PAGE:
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This article was published on March 31, 2015

Facebook tracks logged-out users in ‘violation’ of EU law, study says

Facebook tracks logged-out users in ‘violation’ of EU law, study says

A study commissioned by the Belgian Privacy Commission (BPC) has found that Facebook is tracking all users of its social networking site, even if they’ve opted out of tracking.

The research also found that logged out users, and people who don’t have an account at all, were having their Web movements tracked by Facebook through its use of social plugins, primarily the ‘Like’ button.

Although commissioned by the BPC, it was carried out by members of the Interdisciplinary Centre for Law and ICT/Centre for Intellectual Property Rights (ICRI/CIR) of KU Leuven, the department of Studies on Media, Information and Telecommunication (SMIT) of the Vrije Universiteit Brussel (VUB) and the department of Computer Security and Industrial Cryptography (COSIC) of KU Leuven.

Under EU law, any website must get the user’s permission before placing any cookies on their computer. Among other practices, it’s the automatic placement of tracking cookies that interact with its social plugins found on millions of different websites, that puts Facebook “violation of European law,” the study said. Facebook disputes the accusations.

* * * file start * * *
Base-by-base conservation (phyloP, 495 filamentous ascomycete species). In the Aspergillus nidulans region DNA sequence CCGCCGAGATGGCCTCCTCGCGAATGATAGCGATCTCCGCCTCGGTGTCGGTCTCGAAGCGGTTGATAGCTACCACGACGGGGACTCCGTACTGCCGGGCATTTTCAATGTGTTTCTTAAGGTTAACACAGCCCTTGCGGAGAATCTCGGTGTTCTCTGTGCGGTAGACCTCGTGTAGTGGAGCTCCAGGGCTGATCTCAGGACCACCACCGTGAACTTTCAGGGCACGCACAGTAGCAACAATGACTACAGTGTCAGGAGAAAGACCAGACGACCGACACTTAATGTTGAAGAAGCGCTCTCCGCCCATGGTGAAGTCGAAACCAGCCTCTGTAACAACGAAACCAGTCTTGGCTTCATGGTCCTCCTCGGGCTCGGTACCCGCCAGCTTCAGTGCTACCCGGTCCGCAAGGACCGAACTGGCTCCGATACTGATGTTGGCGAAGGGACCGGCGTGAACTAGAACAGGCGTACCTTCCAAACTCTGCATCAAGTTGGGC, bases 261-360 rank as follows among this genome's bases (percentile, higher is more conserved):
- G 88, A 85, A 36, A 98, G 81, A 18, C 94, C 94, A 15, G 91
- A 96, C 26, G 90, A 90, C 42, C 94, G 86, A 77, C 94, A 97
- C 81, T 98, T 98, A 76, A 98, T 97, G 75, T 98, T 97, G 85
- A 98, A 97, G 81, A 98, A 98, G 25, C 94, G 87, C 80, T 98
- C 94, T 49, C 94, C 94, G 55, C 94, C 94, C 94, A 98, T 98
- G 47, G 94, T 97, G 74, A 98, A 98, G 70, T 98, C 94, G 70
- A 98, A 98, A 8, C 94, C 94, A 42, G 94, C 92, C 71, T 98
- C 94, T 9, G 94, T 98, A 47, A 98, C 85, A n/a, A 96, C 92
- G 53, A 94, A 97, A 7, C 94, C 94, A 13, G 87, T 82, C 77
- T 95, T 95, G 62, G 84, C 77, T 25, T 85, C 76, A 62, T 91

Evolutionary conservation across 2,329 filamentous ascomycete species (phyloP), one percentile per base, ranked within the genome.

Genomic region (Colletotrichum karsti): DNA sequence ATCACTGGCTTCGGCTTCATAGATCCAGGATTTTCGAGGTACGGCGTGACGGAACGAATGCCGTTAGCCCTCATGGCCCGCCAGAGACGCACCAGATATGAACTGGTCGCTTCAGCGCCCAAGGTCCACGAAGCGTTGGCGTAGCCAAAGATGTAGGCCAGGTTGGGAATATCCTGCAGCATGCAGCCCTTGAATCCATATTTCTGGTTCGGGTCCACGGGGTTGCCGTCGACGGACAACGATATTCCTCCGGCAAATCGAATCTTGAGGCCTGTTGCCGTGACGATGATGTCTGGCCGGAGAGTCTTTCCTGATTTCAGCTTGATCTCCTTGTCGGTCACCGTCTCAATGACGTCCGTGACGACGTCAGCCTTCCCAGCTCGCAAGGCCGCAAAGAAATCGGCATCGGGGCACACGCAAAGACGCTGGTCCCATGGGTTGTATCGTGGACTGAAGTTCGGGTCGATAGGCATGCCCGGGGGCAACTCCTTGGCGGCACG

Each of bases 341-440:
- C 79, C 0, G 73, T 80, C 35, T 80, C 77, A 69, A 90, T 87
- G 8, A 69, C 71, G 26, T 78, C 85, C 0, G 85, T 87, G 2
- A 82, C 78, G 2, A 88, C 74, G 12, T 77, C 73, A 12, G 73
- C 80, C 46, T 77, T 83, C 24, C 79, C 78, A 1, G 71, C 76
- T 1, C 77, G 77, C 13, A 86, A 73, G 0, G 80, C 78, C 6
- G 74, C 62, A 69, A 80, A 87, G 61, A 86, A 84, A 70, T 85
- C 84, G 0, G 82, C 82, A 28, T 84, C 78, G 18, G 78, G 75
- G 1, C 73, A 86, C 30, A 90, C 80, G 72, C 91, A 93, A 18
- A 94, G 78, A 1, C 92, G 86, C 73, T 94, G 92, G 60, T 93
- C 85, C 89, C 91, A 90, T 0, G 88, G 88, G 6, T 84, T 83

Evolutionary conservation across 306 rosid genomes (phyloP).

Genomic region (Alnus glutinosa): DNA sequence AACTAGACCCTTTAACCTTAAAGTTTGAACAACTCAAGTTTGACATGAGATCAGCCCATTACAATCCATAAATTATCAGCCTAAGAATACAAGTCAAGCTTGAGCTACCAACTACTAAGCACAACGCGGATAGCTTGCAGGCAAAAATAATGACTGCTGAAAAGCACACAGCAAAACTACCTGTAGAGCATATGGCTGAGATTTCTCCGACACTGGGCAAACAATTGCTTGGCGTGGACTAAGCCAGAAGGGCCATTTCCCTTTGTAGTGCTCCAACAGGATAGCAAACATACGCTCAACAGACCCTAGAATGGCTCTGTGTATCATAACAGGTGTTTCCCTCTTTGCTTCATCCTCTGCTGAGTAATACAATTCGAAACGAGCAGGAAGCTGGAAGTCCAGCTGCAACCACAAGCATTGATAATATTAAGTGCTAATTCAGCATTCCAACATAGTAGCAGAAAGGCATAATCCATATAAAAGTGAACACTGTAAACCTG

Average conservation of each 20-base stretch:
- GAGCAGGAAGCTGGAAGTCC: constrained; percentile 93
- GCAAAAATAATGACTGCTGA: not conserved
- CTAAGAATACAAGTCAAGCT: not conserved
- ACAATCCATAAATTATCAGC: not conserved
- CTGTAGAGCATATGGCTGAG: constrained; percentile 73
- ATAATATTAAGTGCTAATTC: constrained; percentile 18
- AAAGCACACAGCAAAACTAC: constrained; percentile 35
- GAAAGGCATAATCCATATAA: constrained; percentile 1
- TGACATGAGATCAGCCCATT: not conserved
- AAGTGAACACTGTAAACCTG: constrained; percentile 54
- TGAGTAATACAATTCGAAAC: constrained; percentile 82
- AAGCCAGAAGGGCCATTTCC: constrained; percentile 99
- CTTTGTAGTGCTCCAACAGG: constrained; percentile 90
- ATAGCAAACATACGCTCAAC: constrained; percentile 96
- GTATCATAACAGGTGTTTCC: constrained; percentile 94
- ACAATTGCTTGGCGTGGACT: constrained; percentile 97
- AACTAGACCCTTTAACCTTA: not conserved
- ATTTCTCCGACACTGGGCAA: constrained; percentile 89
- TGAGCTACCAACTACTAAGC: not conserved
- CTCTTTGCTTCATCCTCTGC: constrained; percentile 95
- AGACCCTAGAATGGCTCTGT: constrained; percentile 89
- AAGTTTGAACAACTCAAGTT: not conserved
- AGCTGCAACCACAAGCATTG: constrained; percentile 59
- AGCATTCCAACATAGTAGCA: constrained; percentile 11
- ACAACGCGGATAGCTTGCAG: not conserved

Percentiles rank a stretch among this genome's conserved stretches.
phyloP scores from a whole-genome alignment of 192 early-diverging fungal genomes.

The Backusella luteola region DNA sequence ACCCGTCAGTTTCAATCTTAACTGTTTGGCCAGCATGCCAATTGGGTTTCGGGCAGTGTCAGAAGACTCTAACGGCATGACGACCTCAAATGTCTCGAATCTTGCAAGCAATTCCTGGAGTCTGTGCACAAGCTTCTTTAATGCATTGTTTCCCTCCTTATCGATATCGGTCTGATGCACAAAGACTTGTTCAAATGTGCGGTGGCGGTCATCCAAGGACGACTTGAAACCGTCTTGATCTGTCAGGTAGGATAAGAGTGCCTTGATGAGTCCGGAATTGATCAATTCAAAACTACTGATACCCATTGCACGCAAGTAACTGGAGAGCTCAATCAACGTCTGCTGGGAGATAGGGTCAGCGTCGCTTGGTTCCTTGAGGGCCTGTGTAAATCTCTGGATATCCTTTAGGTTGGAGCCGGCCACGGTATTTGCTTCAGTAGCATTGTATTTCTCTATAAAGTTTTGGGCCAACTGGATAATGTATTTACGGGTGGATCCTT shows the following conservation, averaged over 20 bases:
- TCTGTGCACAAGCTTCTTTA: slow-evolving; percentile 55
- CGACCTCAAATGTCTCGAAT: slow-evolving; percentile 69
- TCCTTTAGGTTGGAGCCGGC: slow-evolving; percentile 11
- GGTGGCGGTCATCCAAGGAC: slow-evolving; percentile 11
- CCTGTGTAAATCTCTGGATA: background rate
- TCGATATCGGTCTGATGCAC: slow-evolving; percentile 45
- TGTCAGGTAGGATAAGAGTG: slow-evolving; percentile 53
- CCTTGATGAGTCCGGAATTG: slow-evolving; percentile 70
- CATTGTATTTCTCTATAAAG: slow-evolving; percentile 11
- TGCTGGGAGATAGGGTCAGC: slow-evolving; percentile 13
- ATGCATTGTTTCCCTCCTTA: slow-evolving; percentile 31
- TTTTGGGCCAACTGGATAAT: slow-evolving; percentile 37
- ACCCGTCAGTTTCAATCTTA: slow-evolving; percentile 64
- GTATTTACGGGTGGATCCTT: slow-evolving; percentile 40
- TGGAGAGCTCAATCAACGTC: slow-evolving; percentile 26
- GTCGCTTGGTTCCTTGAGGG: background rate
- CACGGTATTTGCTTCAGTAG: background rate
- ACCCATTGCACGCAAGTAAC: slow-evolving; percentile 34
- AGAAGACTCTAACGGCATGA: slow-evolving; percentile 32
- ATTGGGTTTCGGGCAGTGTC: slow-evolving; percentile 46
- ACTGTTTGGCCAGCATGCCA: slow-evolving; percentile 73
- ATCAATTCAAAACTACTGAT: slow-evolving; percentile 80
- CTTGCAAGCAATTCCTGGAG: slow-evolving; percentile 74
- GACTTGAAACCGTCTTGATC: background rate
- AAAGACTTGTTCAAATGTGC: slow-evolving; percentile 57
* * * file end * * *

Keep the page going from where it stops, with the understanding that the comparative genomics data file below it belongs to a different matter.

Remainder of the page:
Part of the issue will also fall to the fact that the tracking cookies interact with cookies stored when visiting pages even if the user doesn’t interact with the Like button. Most of the Facebook social plugins themselves don’t actually create new cookies, the researchers added.

This report follows a preliminary investigation into Facebook’s privacy and data practices in relation European law. At the time it said there was “too much burden” on users to navigate Facebook’s “complex web of settings.”

We’ve contacted Facebook for comment and will update when we hear back.

Update: A Facebook spokesperson said:

This report contains factual inaccuracies. The authors have never contacted us, nor sought to clarify any assumptions upon which their report is based. Neither did they invite our comment on the report before making it public. We have explained in detail the inaccuracies in the earlier draft report (after it was published) directly to the Belgian DPA, who we understand commissioned it, and have offered to meet with them to explain why it is incorrect, but they have declined to meet or engage with us. However, we remain willing to engage with them and hope they will be prepared to update their work in due course.

➤ From social media service to advertising network A critical analysis of Facebook’s Revised Policies and Terms [PDF via The Guardian]